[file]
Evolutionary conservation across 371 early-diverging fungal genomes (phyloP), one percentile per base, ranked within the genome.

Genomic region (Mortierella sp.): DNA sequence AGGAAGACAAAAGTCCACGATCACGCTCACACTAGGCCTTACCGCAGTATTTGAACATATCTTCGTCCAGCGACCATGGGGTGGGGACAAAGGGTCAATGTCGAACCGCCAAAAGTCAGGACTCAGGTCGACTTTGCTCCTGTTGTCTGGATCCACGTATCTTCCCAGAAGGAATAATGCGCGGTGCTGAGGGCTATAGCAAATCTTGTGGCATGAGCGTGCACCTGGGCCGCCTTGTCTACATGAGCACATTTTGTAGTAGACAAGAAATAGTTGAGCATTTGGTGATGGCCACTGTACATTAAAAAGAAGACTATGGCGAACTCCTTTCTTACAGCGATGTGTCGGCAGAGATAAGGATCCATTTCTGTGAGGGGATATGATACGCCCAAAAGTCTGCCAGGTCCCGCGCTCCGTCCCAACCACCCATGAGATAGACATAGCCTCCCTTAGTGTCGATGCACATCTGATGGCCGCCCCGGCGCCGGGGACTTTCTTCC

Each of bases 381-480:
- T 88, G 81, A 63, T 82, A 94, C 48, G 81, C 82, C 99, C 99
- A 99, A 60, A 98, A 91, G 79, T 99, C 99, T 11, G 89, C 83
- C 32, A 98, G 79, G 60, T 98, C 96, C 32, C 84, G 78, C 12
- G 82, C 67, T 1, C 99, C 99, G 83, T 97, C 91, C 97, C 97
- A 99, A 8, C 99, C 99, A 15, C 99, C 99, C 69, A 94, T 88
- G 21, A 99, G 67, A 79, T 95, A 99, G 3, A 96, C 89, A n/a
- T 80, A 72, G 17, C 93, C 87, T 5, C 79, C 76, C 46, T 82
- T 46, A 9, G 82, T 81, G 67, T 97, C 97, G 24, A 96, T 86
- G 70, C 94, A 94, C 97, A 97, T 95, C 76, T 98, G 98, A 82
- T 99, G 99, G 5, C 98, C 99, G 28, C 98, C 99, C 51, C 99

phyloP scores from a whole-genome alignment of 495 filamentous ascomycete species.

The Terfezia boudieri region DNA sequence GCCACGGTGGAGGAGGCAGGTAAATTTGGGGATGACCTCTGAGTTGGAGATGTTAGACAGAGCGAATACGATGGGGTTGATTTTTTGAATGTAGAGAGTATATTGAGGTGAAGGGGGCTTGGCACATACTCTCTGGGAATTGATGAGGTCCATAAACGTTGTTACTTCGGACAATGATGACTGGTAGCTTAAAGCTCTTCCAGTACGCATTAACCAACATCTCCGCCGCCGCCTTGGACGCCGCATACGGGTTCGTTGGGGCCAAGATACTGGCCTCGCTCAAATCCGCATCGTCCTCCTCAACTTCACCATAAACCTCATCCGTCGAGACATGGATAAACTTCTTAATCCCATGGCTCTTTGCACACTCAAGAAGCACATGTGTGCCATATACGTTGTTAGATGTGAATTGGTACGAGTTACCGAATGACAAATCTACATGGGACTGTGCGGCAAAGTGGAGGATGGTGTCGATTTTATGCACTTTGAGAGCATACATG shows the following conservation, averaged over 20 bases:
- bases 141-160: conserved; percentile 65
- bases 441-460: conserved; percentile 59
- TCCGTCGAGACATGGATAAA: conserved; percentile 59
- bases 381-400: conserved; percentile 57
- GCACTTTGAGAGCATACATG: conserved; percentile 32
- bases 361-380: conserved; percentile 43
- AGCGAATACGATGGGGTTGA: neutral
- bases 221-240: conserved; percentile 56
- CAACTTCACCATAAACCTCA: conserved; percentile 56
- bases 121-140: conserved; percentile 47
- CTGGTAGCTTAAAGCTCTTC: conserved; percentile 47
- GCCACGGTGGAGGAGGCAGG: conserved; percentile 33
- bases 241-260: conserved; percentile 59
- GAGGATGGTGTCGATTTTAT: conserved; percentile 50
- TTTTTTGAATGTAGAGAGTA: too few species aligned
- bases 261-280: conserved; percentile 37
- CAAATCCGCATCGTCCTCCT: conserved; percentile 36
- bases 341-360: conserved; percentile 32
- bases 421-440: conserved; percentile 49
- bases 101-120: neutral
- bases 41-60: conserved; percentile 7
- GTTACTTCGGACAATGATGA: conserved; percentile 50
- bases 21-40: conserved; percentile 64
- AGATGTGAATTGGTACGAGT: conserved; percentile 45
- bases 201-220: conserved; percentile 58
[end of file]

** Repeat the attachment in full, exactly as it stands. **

Evolutionary conservation across 371 early-diverging fungal genomes (phyloP), one percentile per base, ranked within the genome.

Genomic region (Mortierella sp.): DNA sequence AGGAAGACAAAAGTCCACGATCACGCTCACACTAGGCCTTACCGCAGTATTTGAACATATCTTCGTCCAGCGACCATGGGGTGGGGACAAAGGGTCAATGTCGAACCGCCAAAAGTCAGGACTCAGGTCGACTTTGCTCCTGTTGTCTGGATCCACGTATCTTCCCAGAAGGAATAATGCGCGGTGCTGAGGGCTATAGCAAATCTTGTGGCATGAGCGTGCACCTGGGCCGCCTTGTCTACATGAGCACATTTTGTAGTAGACAAGAAATAGTTGAGCATTTGGTGATGGCCACTGTACATTAAAAAGAAGACTATGGCGAACTCCTTTCTTACAGCGATGTGTCGGCAGAGATAAGGATCCATTTCTGTGAGGGGATATGATACGCCCAAAAGTCTGCCAGGTCCCGCGCTCCGTCCCAACCACCCATGAGATAGACATAGCCTCCCTTAGTGTCGATGCACATCTGATGGCCGCCCCGGCGCCGGGGACTTTCTTCC

Each of bases 381-480:
- T 88, G 81, A 63, T 82, A 94, C 48, G 81, C 82, C 99, C 99
- A 99, A 60, A 98, A 91, G 79, T 99, C 99, T 11, G 89, C 83
- C 32, A 98, G 79, G 60, T 98, C 96, C 32, C 84, G 78, C 12
- G 82, C 67, T 1, C 99, C 99, G 83, T 97, C 91, C 97, C 97
- A 99, A 8, C 99, C 99, A 15, C 99, C 99, C 69, A 94, T 88
- G 21, A 99, G 67, A 79, T 95, A 99, G 3, A 96, C 89, A n/a
- T 80, A 72, G 17, C 93, C 87, T 5, C 79, C 76, C 46, T 82
- T 46, A 9, G 82, T 81, G 67, T 97, C 97, G 24, A 96, T 86
- G 70, C 94, A 94, C 97, A 97, T 95, C 76, T 98, G 98, A 82
- T 99, G 99, G 5, C 98, C 99, G 28, C 98, C 99, C 51, C 99

phyloP scores from a whole-genome alignment of 495 filamentous ascomycete species.

The Terfezia boudieri region DNA sequence GCCACGGTGGAGGAGGCAGGTAAATTTGGGGATGACCTCTGAGTTGGAGATGTTAGACAGAGCGAATACGATGGGGTTGATTTTTTGAATGTAGAGAGTATATTGAGGTGAAGGGGGCTTGGCACATACTCTCTGGGAATTGATGAGGTCCATAAACGTTGTTACTTCGGACAATGATGACTGGTAGCTTAAAGCTCTTCCAGTACGCATTAACCAACATCTCCGCCGCCGCCTTGGACGCCGCATACGGGTTCGTTGGGGCCAAGATACTGGCCTCGCTCAAATCCGCATCGTCCTCCTCAACTTCACCATAAACCTCATCCGTCGAGACATGGATAAACTTCTTAATCCCATGGCTCTTTGCACACTCAAGAAGCACATGTGTGCCATATACGTTGTTAGATGTGAATTGGTACGAGTTACCGAATGACAAATCTACATGGGACTGTGCGGCAAAGTGGAGGATGGTGTCGATTTTATGCACTTTGAGAGCATACATG shows the following conservation, averaged over 20 bases:
- bases 141-160: conserved; percentile 65
- bases 441-460: conserved; percentile 59
- TCCGTCGAGACATGGATAAA: conserved; percentile 59
- bases 381-400: conserved; percentile 57
- GCACTTTGAGAGCATACATG: conserved; percentile 32
- bases 361-380: conserved; percentile 43
- AGCGAATACGATGGGGTTGA: neutral
- bases 221-240: conserved; percentile 56
- CAACTTCACCATAAACCTCA: conserved; percentile 56
- bases 121-140: conserved; percentile 47
- CTGGTAGCTTAAAGCTCTTC: conserved; percentile 47
- GCCACGGTGGAGGAGGCAGG: conserved; percentile 33
- bases 241-260: conserved; percentile 59
- GAGGATGGTGTCGATTTTAT: conserved; percentile 50
- TTTTTTGAATGTAGAGAGTA: too few species aligned
- bases 261-280: conserved; percentile 37
- CAAATCCGCATCGTCCTCCT: conserved; percentile 36
- bases 341-360: conserved; percentile 32
- bases 421-440: conserved; percentile 49
- bases 101-120: neutral
- bases 41-60: conserved; percentile 7
- GTTACTTCGGACAATGATGA: conserved; percentile 50
- bases 21-40: conserved; percentile 64
- AGATGTGAATTGGTACGAGT: conserved; percentile 45
- bases 201-220: conserved; percentile 58